Day 90 | 2095km The Waiau Pass
Having had finished the Richmond Ranges, we felt quite relieved – after all, people say it offers the toughest portion of the Te Araroa trail. So far, we do agree with it, and as we got to the DOC office in St. Arnaud, we were asked if we had seen a missing hiker in the ranges. Unfortunately, we had not, but we hope the person will be found safe and sound.
On the last day of the ranges, we felt rather good, so we made a lunch stop in St. Arnaud and continued to the next part, the Waiau Pass Track. This day we hiked, again, more than 40km. We had been warned that on the South Island it is more difficult to cover distance because of the tougher terrain. For us this was a third time we managed to walk a long distance in one day.
The Waiau Pass is a very lovely track with a couple of harder sections. On the first day, we walked on a beautiful and touristic trail by the Rotoiti Lake. The Lake Headhut was full of both international and local hikers, and no wonder – the area was very beautiful. We went for an evening swim with some black swams and heaps of sandflies. Sandflies are here pretty much everywhere, apart from the mountain tops.
From the hut we had another lovely day walking in a valley upstream a river which eventually took us up to 1334 meters to Upper Travers hut. This path was surrounded by stunning mountains with still some snow on the tops. Slowly the clouds started building up bringing some evening rain. This was welcomed as the temperatures had been very high for several days.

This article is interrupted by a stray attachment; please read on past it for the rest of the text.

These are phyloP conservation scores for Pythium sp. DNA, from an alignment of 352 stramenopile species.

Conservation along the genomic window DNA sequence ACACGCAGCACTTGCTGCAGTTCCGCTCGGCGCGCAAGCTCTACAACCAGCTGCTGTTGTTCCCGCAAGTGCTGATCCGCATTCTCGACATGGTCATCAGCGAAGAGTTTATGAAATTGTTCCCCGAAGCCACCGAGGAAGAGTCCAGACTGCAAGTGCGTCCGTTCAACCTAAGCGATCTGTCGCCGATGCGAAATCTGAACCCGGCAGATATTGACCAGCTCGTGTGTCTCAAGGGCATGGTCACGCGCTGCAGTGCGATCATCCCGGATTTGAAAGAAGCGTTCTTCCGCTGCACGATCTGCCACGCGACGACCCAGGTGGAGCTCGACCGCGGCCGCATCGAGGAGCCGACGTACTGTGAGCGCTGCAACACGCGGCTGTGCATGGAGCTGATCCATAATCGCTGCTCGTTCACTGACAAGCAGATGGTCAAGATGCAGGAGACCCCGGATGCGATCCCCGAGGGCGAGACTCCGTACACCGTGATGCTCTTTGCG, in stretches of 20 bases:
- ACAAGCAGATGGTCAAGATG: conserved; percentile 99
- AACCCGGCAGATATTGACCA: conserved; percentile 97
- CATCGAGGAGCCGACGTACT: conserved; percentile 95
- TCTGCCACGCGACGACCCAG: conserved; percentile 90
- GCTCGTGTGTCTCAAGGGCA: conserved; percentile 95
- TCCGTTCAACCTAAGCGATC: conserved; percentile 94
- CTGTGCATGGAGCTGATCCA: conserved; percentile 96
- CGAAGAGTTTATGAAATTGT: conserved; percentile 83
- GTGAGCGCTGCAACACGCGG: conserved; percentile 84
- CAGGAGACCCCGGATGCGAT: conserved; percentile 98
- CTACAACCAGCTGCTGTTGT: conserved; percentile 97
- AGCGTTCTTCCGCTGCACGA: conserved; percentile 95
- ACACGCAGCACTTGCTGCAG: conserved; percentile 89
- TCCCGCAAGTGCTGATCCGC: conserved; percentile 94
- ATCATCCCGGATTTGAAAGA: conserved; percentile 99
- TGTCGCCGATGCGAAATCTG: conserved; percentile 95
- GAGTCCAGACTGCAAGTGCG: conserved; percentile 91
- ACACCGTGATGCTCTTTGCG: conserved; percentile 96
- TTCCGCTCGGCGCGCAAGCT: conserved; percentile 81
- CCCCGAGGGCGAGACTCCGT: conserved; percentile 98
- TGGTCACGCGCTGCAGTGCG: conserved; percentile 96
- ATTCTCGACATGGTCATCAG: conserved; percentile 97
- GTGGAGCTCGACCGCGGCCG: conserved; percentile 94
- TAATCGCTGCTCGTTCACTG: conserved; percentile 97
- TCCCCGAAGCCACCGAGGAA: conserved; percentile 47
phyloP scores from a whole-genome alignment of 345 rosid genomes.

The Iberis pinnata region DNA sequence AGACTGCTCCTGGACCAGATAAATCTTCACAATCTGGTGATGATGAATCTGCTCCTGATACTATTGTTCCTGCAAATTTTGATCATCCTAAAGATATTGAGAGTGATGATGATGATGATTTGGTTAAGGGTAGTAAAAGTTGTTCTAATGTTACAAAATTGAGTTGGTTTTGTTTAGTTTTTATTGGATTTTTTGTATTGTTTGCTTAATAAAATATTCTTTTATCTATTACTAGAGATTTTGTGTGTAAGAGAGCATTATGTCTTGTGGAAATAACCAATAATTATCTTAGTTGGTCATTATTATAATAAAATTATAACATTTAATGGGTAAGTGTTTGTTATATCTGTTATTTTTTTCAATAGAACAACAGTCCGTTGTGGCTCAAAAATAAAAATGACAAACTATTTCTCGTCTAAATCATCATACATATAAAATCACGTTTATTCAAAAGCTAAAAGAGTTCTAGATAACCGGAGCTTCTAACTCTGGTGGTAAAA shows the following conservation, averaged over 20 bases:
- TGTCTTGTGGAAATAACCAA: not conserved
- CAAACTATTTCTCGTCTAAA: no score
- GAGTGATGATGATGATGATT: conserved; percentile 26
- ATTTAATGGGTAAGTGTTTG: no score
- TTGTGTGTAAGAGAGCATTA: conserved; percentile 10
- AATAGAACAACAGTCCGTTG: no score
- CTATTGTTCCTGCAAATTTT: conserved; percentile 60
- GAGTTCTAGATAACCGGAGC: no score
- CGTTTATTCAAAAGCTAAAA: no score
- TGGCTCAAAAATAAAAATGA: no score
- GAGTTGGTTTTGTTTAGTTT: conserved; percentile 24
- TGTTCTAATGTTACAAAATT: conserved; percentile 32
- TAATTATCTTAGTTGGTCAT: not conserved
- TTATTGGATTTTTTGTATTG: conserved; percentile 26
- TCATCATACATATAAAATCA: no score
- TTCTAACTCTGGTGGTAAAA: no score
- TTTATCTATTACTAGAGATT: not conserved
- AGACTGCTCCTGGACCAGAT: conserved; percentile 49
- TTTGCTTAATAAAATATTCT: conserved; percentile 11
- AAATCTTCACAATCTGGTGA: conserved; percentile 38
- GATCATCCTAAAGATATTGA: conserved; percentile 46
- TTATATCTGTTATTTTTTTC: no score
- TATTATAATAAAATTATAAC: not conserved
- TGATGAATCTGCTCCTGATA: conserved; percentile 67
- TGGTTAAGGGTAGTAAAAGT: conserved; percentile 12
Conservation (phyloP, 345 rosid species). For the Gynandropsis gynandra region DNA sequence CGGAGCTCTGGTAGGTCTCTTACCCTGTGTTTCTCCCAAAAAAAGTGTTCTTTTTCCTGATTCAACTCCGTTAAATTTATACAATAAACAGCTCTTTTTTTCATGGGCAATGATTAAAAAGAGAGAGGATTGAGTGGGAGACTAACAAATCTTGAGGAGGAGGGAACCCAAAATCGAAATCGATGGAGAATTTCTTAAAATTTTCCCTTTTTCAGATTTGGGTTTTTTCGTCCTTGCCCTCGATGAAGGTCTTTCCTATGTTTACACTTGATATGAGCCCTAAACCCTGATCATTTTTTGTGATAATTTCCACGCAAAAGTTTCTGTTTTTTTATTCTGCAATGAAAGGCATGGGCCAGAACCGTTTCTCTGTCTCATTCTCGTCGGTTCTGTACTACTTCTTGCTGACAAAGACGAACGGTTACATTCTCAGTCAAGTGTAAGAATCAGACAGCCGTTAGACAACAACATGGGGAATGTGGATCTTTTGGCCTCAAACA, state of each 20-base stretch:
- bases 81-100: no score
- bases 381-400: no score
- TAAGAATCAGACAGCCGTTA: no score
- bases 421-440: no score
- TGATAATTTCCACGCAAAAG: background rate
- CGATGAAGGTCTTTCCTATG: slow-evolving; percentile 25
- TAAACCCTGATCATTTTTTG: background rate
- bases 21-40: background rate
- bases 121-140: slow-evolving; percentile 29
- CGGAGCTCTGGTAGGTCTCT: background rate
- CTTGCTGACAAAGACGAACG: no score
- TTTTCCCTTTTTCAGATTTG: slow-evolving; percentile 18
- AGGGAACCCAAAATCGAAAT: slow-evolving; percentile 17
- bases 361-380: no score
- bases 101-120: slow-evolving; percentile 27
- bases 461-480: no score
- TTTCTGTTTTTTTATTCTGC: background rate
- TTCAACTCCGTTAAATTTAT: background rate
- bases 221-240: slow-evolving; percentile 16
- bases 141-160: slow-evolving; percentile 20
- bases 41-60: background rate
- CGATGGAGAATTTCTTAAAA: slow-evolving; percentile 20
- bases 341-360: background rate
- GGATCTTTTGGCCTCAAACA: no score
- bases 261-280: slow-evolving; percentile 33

The next morning the weather cleared up and we started heading Mt. Travers Saddle. The climb was steady and we were rewarded with some spectacular views to both valleys from the saddle. Unfortunately, an ascent is always followed by a descent. This time the descent was, as usual for the trail, rather steep down! We took a lunch break at West Sabine hut and continued again on a river track all the way to Blue Lake hut. This hut was located right next to blue lake which was tested in 2011 to be most clearest water in the world, with up to 80 meters visibility. It was a perfect place to rest the afternoon and prepare for the actual Waiau Pass.
We got great weather for the pass, and it happened to be on Hannele’s birthday too! She got a birthday wake-up with a hut candle and some tramping food gifts. This was a great day to climb up the Waiau Pass. On the way, we stopped with other hikers by the Constance lake to enjoy the views and cool down from the early heat. This would be a hot day and we would be the whole time on an exposed area. The Waiau pass contains a very steep climb up a scree slope. We found this tough but still enjoyable as the weather was good and there was no wind. A French hiker Matthieu was ahead of us, and as we got to the top, we discovered a birthday message from him on the path – you really become part of a hiking family on this trail and these friendships will endure for a lifetime.
Luckily, the downhill was not as steep as the ascent was, but it entailed a bit of mountaineering over rocky sections. We pushed all the way to the new Waiau hut, with some big clouds turning darker and darker as we walked down the valley. Not long after, the storm broke and we got soaking wet by the rain. Thunder was persistently in the valley for a couple of hours and at times the rain turned into hails. We were happy to finally reach the hut and light the fire! We could watch the river rise next to the hut and eventually even our trail to the hut had turned into a running stream. This really reminded us, that rivers should always be taken seriously here when they rise.
The following two days the rain was long gone, and we were back in the heat and scrutinizing sun. When we finally got out of the valley and got to Hanmer Springs to resupply, we heard that the temperature was 37,8 degrees, no wonder we felt exhausted and dehydrated. The weather forecast is predicting a tropical cyclone, and we’ll try get into the next section before the biggest part of the storm reaches us. Let’s hope for the best!